September 18th will see Scottish electors cast their votes in the independence referendum. A ‘No’ outcome will bring about a devolution of tax powers in Holyrood, and a ‘Yes’ outcome would bring the need for a new tax system to be created for an independent Scotland.
So what will happen if Scotland votes ‘No’ to independence?
A plan for greater fiscal devolution within the Union has already been decided by the Land and Buildings Transactions Tax and Scottish Landfill Tax, which will be introduced by Revenue Scotland.
If this dual approach is extended to devolve further tax powers, it could neatly balance the benefits of greater devolved powers with the economies of pre-existing UK-wide tax administration. It would also help Scotland’s capabilities to develop in an orderly fashion over time, while relying on the existing strengths and expertise of HMRC.
What will happen if Scotland votes ‘Yes’ for independence?
If Scotland does vote for independence, it will mean that Scotland requires a comprehensive new tax regime. There is the expectation that Scotland will achieve fiscal independence at an early date, but it is possible that this may not happen.
It has been suggested that a ‘yes’ vote would result in a replica UK tax system to exist in the transitional period which is gradually reformed to form a tax system that was neutral, stable and flexible.
Whilst this might initially seem like a sturdy plan, anyone who has dealt with HMRC will be aware of the intricacies and administrative shortcomings.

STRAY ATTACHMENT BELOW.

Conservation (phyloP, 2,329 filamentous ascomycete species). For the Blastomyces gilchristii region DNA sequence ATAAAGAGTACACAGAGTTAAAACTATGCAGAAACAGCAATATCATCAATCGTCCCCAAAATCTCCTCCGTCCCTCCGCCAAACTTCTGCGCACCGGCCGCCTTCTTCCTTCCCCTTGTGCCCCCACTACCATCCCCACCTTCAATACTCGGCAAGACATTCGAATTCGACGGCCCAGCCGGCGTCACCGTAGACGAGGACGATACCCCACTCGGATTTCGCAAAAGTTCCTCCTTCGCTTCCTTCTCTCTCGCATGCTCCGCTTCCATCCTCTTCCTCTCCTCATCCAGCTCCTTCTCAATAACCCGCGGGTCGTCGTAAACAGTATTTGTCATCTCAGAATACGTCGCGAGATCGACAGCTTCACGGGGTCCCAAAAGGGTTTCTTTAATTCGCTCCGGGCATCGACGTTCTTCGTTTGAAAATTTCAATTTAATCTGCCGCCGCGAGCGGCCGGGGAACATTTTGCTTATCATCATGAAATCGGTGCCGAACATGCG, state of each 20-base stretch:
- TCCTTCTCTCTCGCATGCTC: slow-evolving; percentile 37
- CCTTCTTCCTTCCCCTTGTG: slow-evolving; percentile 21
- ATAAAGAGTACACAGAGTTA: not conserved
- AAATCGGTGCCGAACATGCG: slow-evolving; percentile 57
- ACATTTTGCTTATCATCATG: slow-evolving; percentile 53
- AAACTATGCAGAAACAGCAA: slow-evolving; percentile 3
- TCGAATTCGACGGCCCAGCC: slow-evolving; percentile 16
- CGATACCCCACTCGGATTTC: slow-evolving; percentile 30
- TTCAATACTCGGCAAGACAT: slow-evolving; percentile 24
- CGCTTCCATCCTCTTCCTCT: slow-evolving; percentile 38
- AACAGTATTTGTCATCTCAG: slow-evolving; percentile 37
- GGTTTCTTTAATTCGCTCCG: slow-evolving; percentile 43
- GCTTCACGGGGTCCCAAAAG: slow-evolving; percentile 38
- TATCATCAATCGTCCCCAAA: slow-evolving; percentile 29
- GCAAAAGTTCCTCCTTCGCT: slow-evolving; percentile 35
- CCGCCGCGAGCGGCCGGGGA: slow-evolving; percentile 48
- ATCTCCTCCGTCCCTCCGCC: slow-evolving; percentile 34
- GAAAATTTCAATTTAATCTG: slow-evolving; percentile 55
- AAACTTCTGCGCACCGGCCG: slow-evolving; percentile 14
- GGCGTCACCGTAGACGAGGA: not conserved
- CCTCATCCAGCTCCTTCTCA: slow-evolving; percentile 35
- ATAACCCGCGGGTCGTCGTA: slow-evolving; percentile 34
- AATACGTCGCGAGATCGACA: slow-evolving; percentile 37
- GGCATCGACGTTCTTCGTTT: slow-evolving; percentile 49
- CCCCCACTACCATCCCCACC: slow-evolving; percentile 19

In theory, a newly formed Scotland should be in an excellent position to introduce a simpler tax regime that could be administered by a smaller but efficient tax authority. However, the proposed replication of the UK system is likely to cause huge pressure to Revenue Scotland and require manpower that is disproportionate to the work completed.
Some might suggest that those working for HMRC in the north of the UK might convert to Revenue Scotland, however it is, unfortunately, not so simple. HMRC operates specialist teams across the UK, for example, all the national insurance specialists are based in Newcastle.
It has been agreed that HMRC will administer the Scottish rate of income tax which will be set by Holyrood. The Scottish government will pay £40 million for the IT systems and about £4.5 million for annual running costs. Yet, such plans to share responsibilities might not be feasible following a ‘yes’ vote.
Furthermore, HMRC are unlikely to want to undertake a sub-contract of this type, particularly as it would cause reduced manpower and personnel may suffer from low morale.
To conclude, it is very clear that Scotland finds itself at tipping point, from which it cannot return. Whether Scotland gains independence or not, it is clear that tax administration systems need to be robust and cost-effective and Revenue Scotland and the Scottish Parliament are under considerable pressure to achieve this.